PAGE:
At first it may seem a trifle odd that we can handle these butterflies until you consider that we rescue them as eggs... Once the eggs hatch we feed & care for the caterpillars from the time they are the size of pinhead until they're as big as your index finger, before they go into their chrysalis stage, until they emerge as butterflies at which time we release them to nectar, mate, and find a host-plant upon which they will deposit their eggs, and begin the cycle over again.
During the 2-3 weeks they are in our care, we're handling them and talking to them as we clean their enclosures and feed them several times a day, so they get very used to us, our touch, and the sound of our voice.
Each species of butterfly lays it's eggs on a specific species of plant that their larvae can feed on as caterpillars until they morph into butterflies.
At every stage of this 2-3 week process, they are vulnerable to ants, spiders, mantises, and birds. In nature you'd get one mature butterfly out of every hundred eggs laid.
We grow many of the host species for various species of butterflies in our gardens to increase the likelihood of them locating the specific plant they need when the time comes.
By checking the plants every few days, we're often able to take the eggs into "protective custody" we increase the chances of reaching maturity and flying off to perpetuate their species as much as 95-100%.
If some of them deposit some eggs before moving on it accounts for about 1/10 of what they'll lay, but as I said, that 10% will yield nearly 100% of success.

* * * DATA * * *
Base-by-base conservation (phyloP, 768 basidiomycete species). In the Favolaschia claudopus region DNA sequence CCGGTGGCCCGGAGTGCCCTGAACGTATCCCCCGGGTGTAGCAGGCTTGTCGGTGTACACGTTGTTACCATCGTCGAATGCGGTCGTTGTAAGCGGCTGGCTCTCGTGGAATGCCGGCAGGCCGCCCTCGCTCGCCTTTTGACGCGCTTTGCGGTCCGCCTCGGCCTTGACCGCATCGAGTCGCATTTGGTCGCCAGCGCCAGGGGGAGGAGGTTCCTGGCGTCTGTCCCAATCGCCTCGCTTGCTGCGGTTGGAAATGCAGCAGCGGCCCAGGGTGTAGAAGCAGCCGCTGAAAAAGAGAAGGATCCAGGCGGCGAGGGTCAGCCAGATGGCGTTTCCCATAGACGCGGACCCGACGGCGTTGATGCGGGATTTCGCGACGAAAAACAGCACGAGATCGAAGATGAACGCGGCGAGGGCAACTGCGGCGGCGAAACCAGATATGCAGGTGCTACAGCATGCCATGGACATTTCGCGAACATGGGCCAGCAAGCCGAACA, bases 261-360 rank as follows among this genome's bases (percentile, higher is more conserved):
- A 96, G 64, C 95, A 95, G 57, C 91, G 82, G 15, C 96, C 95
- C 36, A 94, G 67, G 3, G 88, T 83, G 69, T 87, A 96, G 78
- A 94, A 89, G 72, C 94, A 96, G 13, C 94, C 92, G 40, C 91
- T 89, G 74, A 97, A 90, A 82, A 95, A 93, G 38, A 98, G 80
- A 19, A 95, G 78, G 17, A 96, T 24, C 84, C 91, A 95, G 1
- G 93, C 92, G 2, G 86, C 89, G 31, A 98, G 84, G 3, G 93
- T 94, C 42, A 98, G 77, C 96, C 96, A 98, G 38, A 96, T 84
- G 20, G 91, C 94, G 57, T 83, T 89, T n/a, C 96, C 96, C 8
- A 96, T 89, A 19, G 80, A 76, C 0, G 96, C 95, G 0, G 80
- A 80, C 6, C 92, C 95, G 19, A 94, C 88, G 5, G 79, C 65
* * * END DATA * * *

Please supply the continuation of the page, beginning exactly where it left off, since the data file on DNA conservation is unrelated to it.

It's a strong possibility...especially if there are a lot of wild areas that are left to support their HUGE, OBVIOUS, UGLY Host Plant - the Milk Weed - that folks spot & makes it a point to eradicate, not understanding (or perhaps caring) the role it plays in the miraculous thousand-mile migration that we're now on the brink of losing ...forever...
Truth is, those Black Swallowtails use PARSLEY as their main host plant. Pretty much every gardener freaks-out when they find "big ugly worms" chowing-down on their precious parsley!...and their natural response is "KILL 'EM!" ...without connecting the dots that those "Ugly Worms" are a necessary part of the life-cycle of The Black Swallowtail.
...but I'm afraid, it's worser than that...
"Ugly Worms" that eat all sorts of crops have fostered a huge industry of "Worm/Weed Killing"... not only through the (over)use of toxic pesticides but also have gone as far as to genetically engineer toxins directly into the DNA of the plants themselves.
Monsanto & Bayer are very very good at eradicating "Ugly Worms"... in order to keep worms out of peaches, corn & parsley, they've all but eradicated butterflies ...(and collaterally) honey bees. as well.
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